Watching the beautiful game has lost its appeal since the introduction of VAR in Scotland.
I recall listening to a radio debate once it became clear that technology was on its way to our top-flight stadia in October 2022.
There would be far less debate and arguments over decisions which can decide games, seemed to be the thrust of the discussion.
Has that happened? No. The fun has been stripped from our sport and even goals can no longer be celebrated in true fashion.
VAR is getting decisions right, that seems to be clear.
However, there appears to be so much that is still open for argument that we’re spending too much time talking about what’s right and wrong.
As things stand, VAR is used in Scottish Premiership matches, the Scottish Gas Scottish Cup and in the semi-finals and final of the Viaplay Cup.
More penalties are being awarded and this means more goals, which should be good for supporters all round.
Yet, it seems common sense has been thrown out the window because players can be offside by the distance of a fingernail. Where’s the advantage there?
When it comes down to it, we still rely on the judgement of two officials to get decisions correct.
Celtic manager Brendan Rodgers riled by latest VAR incident
Celtic manager Brendan Rodgers, on the back of his team’s 6-0 Champions League defeat at Atletico Madrid last week, said football is like a video game now.
With Celtic trailing by an early goal in Spain, a challenge by Daizen Maeda on Mario Hermoso on the shin was initially deemed worth a booking.
However, referee Ivan Kruzliak was asked to review it pitch-side and, under intense pressure from Atletico, he upgraded the colour of the card to red.
Rodgers was asked whether the strong home reaction had a bearing on the decision being changed, the Hoops boss said: “Yes. There is no doubt about that. I don’t want to go on about officials as I’ve never been one to complain as you have to accept decisions.
“It feels like a computer game as everybody is constantly looking at the screens. Like I said when the referee comes over to see the incident it is not a reflection of the actual challenge.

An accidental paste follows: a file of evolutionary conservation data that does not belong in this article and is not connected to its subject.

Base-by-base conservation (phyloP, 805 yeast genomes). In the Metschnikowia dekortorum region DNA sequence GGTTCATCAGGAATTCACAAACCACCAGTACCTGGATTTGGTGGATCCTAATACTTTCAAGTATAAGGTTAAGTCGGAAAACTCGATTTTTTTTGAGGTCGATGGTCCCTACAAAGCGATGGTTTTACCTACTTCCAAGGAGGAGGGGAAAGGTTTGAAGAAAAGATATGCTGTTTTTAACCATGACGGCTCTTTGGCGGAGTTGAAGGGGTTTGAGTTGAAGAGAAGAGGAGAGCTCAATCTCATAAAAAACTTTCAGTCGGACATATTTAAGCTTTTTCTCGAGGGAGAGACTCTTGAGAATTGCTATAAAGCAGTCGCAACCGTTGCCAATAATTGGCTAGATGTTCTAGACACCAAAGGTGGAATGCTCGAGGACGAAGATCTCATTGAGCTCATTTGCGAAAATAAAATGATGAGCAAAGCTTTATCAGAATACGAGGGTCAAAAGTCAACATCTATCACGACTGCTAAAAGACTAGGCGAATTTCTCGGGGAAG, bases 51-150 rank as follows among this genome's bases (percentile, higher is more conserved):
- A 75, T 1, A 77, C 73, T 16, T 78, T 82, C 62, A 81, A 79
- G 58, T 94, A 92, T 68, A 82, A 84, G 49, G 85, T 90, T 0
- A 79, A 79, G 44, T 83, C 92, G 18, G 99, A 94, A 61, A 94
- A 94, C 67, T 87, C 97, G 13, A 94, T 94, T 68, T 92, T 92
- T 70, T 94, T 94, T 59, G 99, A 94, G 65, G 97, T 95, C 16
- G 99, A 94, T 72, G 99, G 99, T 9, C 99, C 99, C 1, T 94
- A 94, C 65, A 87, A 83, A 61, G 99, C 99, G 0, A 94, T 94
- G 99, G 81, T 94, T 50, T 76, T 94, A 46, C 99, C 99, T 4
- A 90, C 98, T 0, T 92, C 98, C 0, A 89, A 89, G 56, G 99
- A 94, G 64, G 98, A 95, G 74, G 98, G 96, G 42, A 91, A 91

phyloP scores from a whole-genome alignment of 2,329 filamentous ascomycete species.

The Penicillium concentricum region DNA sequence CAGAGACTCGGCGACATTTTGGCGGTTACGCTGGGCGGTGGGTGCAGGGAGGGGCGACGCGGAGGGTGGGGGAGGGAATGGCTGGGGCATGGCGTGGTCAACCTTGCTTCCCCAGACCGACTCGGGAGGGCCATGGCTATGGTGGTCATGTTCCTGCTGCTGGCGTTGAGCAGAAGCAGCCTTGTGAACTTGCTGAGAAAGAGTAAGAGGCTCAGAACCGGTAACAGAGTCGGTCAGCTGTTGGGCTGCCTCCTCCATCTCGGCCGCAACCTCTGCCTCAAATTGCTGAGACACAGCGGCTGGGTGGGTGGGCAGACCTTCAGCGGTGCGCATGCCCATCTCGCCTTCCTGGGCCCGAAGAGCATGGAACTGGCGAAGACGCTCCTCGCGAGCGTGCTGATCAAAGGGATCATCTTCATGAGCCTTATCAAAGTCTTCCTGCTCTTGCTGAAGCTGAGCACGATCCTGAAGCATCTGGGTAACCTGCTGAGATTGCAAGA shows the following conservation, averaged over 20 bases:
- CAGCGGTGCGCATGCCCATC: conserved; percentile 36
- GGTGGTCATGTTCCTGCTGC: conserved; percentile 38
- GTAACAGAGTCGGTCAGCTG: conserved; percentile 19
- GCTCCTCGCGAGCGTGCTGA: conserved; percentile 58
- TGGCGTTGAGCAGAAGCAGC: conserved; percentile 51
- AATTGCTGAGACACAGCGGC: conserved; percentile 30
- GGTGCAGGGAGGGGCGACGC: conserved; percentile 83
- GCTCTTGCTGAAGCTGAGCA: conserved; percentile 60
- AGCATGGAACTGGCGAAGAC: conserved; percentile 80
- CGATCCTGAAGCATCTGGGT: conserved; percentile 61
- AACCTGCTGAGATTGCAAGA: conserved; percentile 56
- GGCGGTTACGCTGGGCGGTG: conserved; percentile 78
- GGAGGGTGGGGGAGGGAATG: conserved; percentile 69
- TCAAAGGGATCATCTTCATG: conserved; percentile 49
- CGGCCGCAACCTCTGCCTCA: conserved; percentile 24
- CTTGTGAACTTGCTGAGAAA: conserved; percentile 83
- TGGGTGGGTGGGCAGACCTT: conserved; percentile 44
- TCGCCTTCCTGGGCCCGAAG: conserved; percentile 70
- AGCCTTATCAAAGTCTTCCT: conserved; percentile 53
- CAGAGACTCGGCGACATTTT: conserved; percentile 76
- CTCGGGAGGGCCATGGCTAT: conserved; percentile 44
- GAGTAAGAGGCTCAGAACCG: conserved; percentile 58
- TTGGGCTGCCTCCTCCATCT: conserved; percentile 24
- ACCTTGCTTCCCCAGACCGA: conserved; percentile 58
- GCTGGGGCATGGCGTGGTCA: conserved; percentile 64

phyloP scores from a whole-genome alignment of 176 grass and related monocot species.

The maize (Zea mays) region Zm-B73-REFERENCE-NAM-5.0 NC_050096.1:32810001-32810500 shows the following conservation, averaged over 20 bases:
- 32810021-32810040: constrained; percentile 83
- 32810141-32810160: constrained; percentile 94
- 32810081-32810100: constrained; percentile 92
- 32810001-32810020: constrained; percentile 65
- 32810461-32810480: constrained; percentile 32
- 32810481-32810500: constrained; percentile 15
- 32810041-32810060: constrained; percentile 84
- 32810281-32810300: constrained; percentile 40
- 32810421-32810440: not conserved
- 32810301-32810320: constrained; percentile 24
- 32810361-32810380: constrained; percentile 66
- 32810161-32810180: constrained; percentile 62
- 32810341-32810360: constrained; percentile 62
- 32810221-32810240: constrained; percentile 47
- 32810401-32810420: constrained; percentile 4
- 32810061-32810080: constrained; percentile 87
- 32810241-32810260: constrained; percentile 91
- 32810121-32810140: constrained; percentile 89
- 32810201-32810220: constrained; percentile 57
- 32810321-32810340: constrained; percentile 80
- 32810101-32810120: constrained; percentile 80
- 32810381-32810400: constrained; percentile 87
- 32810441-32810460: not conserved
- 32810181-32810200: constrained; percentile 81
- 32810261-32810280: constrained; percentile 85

“It is a still with his foot up and straight away plants the seed for the referee. From there, his influence is to send the player off.”
Increasing chances of correct calls
He said: “As an on-field referee we’re making decisions in split seconds, we’ve seen one angle.
“In the VAR room, we’ve got the privilege of six cameras on every match and many more on our live broadcast match, so it possibly is unforgivable if we don’t scrutinise a decision as thoroughly and as clearly as what we should, having the bonus of the six different angles that we do have.
“So the pressure’s different, it’s maybe a bit more intense, but having the beauty of the six angles gives you the confidence that you’re going to get to the right outcome.”
While, of course, getting decisions correct should be applauded, there’s confusion as to why VAR can only intervene on certain occasions.
VAR can only do so when the referee on the park has made a clear error relating to a straight red card, a penalty area incident, or goals.
Give me a VAR-free Championship
I spend most weekend covering the thrills and spills of the Championship and Duncan Ferguson’s Caley Thistle.
No VAR, decisions debated, but far less so. Fans are not having to wait to cheer or be disheartened by goals. It’s pure live drama unfolding with no outside parties throwing doubt into the mix.
Referees and their officials can get on with the job they trained for and there’s no chance discussions over key decisions will last an eternity.
Football is meant to be entertaining. All too often, where VAR is involved, we are robbed of that chance.